It’s always a bummer to find out you’re not as special as you thought you were — like when you scored great on an exam in school only to realize the entire class aced it, too — and now the entirety of our planet, our Solar System, and even the Milky Way itself has to deal with that harsh reality. Researchers have just revealed that the arrangement of dwarf galaxies around the Milky Way, which was once thought to be a pretty special thing, might actually be totally normal and boring. Bummer.

The new study, which was published in Science, reveals something important about the layout of the pint-sized galaxies hanging around the perimeter of the Milky Way. Astronomers have long known that the smaller galaxies are arranged in a flat plane, much like the planets around a star, but physics suggested that such a thing should be incredibly rare. Well, it apparently isn’t.

Nature is random and while it does play nice with scientific laws we’ve established to be true, it doesn’t follow patterns all that often. Our best models of the universe suggest that dwarf galaxies drawn in by larger ones like the Milky Way should exist in an unpredictable arrangement — that is, they should be flying in all different directions, tumbling in three dimensions around a central point.

The dwarf galaxies around the Milky Way lay in a flat plane, and scientists eventually discovered that the dwarf galaxies around nearby galaxy Andromeda were also positioned in a similar way. Still, this could just be happenstance, and there was nothing to suggest that these two galaxies aren’t simply oddballs. Now, a survey of Centaurus A, a galaxy that rests some 13 million light years from Earth, reveals that it, too, has a big flat row of dwarf galaxies in its perimeter.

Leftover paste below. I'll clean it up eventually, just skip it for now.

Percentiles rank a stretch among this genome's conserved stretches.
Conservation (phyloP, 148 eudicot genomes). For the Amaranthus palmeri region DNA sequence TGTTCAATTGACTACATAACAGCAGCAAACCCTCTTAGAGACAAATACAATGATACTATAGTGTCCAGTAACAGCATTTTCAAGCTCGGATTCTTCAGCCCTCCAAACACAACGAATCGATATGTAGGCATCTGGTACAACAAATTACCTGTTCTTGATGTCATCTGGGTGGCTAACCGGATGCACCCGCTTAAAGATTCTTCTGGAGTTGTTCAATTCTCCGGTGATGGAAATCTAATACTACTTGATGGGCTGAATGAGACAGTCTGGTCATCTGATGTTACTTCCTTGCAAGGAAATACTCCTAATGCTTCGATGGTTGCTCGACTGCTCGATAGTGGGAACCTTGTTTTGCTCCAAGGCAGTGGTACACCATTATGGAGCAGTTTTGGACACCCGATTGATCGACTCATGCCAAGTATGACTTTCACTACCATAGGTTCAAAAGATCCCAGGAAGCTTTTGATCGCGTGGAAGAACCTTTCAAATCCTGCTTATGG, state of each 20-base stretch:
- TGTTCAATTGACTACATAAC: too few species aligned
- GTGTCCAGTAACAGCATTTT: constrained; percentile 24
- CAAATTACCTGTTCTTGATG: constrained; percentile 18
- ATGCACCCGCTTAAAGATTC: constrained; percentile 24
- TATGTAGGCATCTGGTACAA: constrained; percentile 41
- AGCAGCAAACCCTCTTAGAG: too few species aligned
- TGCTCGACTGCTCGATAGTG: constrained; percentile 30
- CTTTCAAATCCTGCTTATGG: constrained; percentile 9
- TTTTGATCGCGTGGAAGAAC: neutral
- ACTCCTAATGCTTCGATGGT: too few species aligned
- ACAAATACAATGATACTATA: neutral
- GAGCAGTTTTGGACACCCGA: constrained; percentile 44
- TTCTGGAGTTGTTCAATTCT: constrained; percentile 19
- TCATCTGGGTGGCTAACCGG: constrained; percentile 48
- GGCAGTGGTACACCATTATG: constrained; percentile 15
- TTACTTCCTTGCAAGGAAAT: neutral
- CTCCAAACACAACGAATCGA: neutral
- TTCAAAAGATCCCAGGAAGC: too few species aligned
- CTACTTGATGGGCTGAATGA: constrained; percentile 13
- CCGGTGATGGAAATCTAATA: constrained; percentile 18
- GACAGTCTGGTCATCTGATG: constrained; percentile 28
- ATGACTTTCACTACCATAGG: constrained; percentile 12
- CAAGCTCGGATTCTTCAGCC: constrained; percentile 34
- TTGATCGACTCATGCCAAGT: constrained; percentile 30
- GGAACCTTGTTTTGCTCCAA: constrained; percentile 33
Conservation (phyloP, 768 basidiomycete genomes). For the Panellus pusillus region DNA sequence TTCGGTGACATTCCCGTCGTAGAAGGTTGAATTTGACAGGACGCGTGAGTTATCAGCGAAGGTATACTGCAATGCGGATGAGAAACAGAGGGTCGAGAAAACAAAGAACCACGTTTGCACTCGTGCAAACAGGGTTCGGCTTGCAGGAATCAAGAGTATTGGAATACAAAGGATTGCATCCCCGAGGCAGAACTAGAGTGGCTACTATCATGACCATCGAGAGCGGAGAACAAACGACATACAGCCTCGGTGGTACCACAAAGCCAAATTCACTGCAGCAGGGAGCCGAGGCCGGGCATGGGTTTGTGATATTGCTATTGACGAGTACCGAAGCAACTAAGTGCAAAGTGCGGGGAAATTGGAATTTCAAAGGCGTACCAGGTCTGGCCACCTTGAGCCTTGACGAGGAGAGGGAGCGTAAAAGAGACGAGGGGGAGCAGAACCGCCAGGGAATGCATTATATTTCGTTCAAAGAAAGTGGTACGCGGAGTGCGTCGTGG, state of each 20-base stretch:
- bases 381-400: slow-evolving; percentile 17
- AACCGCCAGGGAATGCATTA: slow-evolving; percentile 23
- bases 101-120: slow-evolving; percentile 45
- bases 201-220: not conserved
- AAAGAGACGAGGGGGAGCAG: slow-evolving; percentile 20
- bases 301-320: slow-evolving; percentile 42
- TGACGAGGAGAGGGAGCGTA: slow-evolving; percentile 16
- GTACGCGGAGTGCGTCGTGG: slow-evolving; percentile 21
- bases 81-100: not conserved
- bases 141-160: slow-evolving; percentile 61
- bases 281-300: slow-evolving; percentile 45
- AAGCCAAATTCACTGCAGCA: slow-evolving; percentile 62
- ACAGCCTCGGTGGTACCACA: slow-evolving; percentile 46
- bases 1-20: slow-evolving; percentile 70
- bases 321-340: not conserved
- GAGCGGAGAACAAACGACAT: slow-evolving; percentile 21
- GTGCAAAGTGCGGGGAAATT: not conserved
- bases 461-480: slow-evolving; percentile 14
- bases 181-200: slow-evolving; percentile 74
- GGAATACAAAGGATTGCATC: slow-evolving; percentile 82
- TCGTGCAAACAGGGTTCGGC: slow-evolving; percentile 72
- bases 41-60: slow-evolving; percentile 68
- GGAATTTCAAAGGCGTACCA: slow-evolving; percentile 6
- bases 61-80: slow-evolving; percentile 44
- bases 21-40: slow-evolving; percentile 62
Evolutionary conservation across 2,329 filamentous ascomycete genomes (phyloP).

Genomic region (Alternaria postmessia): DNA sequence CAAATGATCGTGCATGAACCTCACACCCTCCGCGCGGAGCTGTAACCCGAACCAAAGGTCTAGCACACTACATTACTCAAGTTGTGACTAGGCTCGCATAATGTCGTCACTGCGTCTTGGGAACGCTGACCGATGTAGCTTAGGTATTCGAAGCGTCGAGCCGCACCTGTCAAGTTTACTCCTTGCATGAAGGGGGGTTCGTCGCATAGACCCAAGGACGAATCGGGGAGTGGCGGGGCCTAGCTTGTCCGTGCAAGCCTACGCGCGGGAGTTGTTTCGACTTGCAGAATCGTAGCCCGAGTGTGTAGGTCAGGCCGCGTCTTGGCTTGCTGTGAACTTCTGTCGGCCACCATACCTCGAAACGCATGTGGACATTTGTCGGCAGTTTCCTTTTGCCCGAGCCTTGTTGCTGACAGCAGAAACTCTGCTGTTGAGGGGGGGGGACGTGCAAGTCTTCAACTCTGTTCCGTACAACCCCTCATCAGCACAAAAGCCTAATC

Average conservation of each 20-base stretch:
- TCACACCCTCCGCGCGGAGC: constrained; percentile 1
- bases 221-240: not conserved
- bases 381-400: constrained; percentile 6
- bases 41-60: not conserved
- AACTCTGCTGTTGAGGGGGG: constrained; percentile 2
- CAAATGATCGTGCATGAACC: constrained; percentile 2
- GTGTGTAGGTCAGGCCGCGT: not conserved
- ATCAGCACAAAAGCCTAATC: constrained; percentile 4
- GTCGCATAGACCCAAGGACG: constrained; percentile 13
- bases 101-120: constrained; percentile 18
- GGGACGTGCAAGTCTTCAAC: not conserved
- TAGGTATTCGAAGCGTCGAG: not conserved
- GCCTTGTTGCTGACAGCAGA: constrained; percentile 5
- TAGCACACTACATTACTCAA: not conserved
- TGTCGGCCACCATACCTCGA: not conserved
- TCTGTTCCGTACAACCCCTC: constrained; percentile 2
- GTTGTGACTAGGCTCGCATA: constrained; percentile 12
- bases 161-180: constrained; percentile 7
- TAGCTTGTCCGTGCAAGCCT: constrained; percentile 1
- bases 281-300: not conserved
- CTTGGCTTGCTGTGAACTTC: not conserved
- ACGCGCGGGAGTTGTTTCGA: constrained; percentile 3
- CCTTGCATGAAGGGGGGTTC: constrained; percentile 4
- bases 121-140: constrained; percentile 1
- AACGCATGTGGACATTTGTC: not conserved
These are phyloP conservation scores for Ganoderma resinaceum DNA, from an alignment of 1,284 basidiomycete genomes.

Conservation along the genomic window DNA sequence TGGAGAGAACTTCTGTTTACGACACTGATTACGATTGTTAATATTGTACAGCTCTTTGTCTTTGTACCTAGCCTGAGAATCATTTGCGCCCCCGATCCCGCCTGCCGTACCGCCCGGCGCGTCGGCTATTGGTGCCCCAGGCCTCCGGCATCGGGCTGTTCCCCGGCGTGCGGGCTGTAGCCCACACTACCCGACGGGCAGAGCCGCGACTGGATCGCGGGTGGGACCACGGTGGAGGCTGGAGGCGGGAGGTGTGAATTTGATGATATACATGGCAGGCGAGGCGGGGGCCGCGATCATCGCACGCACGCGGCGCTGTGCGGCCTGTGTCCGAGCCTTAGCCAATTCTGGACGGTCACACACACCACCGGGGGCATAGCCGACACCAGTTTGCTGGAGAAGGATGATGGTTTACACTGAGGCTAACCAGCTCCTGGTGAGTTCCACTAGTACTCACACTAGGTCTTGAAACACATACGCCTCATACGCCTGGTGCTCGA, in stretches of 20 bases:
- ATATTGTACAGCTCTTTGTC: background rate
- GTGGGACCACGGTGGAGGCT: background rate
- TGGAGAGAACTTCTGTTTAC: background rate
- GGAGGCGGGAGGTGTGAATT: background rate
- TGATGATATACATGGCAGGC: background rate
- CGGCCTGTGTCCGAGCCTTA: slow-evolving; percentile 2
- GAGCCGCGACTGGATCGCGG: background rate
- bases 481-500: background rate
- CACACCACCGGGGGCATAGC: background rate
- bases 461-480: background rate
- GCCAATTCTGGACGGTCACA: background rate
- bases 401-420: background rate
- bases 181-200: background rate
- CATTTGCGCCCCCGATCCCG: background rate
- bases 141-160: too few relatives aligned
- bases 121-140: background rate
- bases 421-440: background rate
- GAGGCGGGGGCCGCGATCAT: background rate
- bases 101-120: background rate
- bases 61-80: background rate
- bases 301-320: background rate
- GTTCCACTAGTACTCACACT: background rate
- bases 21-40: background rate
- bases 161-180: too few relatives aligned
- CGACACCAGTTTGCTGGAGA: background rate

“We showed that these structures are more common that we thought,” Oliver Müller, lead author of the study, explains. “Until now it was thought that, okay, this is just a peculiar thing around the Milky Way and Andromeda. But now we show that these things show up in other isolated systems. So now we need an explanation for this kind of structure. I’m excited to see what people will come up with now to explain it.”

So, why do these dwarf galaxies have a habit of falling into a flat ring around larger galaxies? The short answer is that science really has absolutely no idea. The longer answer is something we’ll have to wait to find out.

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